On the city’s northwest edge, Morris drives past the latest developments of large Spanish-style homes on curving, smooth-black streets with banners reading “New Frontier” and “The Colony.” It’s suburbia at a fraction of what it would cost closer to Los Angeles.
Median income in this area is above $65,000, nearly five times what it is in the bleaker parts of town. Stay very close to home and you might imagine you’re in Irvine or Santa Clarita.
To confuse San Bernardino with Irvine would take some serious imagination.
Yet even this relative upper crust lives with the problems of a city gone broke: subpar schools and potholed streets just outside their immediate neighborhoods; high crime, slow police and fire response times; and trash and tumbleweeds that pile up against rusty chain-link fences. …
These problems result from the economic decline from the housing bust and the loss of other major employers. When the economy improves (assuming it does), people will move back in, money will flow to the coffers of local government, and many of these problems will disappear.
When the recession hit, San Bernardino’s foreclosure rate was 3.5 times the national average. It was inevitable: Only 46% of San Bernardino’s working-age residents have jobs — the lowest figure in the state for cities anywhere near its size. And so the statistical landslide built momentum as property and sales taxes fell by more than a third in recent years.
As the economy unspooled, the police and fire unions kept shoveling money into council members’ campaigns. In 2008, over Morris’ objections, the council gave them a generous gift. Employees of the Police and Fire Departments could retire at 50 years old and their pensions would give them 3% of their final pay for every year they had worked.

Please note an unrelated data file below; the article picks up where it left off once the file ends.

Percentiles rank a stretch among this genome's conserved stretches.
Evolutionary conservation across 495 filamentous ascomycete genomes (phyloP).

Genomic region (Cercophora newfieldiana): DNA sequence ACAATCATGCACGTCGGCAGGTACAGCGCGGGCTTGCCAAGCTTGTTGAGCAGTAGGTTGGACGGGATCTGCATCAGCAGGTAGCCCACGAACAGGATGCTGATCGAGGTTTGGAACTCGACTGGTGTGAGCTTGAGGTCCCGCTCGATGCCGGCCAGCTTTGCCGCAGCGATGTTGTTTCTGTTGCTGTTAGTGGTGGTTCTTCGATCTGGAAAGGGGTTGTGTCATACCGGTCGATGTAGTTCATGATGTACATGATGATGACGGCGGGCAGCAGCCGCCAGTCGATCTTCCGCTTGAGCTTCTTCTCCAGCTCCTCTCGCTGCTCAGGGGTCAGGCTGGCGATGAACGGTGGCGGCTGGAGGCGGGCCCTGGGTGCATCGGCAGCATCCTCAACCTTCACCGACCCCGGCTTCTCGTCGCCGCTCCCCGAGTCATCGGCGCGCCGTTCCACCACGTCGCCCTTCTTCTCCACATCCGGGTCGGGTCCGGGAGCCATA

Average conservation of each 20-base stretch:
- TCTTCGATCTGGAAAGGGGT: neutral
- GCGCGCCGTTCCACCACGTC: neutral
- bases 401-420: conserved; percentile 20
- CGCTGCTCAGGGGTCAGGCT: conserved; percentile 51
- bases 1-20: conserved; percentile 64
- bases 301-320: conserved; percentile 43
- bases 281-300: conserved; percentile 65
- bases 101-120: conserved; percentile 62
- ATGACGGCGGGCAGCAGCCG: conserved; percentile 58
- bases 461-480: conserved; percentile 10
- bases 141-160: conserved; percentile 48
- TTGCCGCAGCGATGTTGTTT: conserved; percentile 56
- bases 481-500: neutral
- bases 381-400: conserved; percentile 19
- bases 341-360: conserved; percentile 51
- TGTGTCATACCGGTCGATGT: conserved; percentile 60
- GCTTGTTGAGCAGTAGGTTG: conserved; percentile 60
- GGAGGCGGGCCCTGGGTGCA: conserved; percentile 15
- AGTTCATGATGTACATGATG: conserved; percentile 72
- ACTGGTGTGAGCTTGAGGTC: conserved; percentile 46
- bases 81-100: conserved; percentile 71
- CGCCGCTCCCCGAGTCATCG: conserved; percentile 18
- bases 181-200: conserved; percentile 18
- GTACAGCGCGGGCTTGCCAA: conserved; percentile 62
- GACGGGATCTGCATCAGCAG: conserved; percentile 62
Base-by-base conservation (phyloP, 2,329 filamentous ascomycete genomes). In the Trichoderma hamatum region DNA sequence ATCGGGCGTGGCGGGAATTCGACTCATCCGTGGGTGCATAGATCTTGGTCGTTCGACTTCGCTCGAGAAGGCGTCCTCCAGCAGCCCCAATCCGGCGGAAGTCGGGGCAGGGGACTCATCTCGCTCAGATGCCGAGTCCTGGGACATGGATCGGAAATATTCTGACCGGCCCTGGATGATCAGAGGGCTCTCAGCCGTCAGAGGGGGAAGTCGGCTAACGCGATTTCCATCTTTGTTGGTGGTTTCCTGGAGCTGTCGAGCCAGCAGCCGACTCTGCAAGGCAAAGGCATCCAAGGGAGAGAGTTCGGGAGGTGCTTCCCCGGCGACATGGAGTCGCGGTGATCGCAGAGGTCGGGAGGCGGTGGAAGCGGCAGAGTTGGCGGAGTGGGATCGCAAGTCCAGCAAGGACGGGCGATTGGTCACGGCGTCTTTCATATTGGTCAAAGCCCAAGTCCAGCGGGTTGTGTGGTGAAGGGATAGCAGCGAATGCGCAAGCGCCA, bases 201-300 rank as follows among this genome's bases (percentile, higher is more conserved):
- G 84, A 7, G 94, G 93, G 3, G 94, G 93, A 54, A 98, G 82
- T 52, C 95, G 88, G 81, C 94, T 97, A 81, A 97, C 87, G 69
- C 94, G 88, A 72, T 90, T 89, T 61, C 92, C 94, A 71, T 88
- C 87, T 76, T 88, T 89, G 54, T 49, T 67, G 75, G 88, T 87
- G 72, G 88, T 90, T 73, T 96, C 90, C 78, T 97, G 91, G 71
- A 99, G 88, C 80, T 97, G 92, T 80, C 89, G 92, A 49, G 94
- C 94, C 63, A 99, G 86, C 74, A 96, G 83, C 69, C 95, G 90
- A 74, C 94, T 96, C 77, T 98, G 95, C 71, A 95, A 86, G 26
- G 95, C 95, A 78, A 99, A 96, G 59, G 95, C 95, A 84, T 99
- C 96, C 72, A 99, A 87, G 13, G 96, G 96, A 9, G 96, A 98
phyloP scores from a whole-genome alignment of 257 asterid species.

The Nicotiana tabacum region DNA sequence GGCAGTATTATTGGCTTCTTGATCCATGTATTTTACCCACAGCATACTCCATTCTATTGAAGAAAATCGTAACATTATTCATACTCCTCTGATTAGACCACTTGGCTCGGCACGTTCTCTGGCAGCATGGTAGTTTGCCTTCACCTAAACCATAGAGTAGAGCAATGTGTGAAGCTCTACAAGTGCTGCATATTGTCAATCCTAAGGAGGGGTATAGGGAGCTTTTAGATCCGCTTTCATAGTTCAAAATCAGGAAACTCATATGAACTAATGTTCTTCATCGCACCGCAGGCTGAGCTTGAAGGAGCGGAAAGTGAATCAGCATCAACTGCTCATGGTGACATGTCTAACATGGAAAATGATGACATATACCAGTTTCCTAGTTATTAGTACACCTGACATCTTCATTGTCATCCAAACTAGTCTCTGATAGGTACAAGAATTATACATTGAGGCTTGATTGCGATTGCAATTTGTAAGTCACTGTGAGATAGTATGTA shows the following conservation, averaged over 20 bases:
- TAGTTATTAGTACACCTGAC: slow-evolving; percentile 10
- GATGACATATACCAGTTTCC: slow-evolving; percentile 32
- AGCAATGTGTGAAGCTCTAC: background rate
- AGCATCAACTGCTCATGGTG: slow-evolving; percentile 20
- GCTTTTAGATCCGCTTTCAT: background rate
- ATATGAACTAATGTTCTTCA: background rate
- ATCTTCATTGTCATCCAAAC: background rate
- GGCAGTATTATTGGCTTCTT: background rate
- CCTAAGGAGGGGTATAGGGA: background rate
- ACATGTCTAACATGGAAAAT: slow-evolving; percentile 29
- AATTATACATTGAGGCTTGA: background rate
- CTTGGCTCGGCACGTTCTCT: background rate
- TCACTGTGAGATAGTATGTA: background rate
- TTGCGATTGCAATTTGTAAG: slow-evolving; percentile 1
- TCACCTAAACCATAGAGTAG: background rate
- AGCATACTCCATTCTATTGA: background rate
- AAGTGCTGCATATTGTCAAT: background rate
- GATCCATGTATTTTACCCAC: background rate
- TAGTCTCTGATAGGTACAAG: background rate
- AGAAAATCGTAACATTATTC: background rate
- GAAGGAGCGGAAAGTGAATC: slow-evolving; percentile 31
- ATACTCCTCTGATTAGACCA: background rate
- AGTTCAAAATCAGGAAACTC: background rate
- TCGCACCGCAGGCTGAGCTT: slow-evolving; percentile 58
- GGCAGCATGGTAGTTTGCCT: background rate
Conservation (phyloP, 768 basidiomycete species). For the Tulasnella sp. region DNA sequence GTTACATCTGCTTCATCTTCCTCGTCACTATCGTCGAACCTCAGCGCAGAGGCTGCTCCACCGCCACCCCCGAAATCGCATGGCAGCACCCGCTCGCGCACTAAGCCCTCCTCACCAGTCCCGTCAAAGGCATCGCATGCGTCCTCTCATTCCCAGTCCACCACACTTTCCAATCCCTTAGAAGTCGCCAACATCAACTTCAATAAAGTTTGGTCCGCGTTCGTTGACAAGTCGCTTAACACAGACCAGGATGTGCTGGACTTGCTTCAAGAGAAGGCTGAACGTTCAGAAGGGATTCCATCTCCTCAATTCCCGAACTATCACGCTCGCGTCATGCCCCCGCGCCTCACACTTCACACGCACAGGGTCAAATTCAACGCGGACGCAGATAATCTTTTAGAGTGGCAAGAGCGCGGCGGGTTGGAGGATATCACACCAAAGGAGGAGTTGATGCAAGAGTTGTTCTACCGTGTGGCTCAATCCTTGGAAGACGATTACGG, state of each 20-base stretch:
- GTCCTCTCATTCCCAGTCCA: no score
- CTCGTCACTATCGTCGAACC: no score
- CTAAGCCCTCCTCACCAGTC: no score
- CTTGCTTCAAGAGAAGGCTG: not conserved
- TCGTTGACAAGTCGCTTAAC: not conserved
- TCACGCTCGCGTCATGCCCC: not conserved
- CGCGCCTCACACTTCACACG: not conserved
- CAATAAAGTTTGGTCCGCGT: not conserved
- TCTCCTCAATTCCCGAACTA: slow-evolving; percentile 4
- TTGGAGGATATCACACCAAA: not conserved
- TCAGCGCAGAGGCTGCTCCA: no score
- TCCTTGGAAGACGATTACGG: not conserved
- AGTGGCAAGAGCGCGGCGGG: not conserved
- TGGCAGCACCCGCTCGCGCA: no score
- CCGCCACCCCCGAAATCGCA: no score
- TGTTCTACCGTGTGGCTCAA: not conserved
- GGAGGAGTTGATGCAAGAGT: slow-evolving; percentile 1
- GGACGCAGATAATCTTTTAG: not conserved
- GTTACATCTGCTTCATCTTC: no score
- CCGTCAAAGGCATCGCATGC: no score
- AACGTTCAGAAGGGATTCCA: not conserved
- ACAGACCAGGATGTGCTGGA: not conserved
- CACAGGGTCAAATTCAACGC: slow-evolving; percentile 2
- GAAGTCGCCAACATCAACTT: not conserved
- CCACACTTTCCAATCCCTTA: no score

A fire battalion chief making $148,000, could retire at that age and collect $133,000 a year for life — with increases for cost of living.
By 2012 the city was spending 72% of its general fund on the Police and Fire Departments, mostly on salaries and pensions — compared to Los Angeles, which spends 59% of its general fund on those services. More than half the sworn fire personnel earn more than $150,000 a year according to city records.
Unlike the explosive push driving people from hollowed-out Rust Belt cities, San Bernardino’s economic implosion is sucking people in: immigrants, parolees, Los Angeles gang members and those like the Lopezes, who can’t afford to live anywhere else in California. …
As I noted in yesterday’s post Why are condo prices so volatile?, undesirable communities, neighborhoods, or housing types only gain buying interest when better alternatives are not available. As prices rise everywhere else, San Bernardino becomes the affordable alternative, so buyers become more active there, and house prices rebound.
It takes the contributions of generations for a city to succeed, Morris says. “I think to be rooted is one of the most important and least recognized needs of our human soul.”
“We leave a Detroit. We leave a Stockton. We leave a San Bernardino. That’s a great sadness to me,” Morris says.
The cities in the greater LA metropolitan area will always have opportunity for redemption. These cities are too close to too much money to remain down for too long. With high demand all around and a lack of supply, real estate in these markets will recover, but in the undesirable areas, the prices will always be volatile. This provides opportunities for cashflow investors to pick up good properties during the down times. San Bernardino is still a good investment today.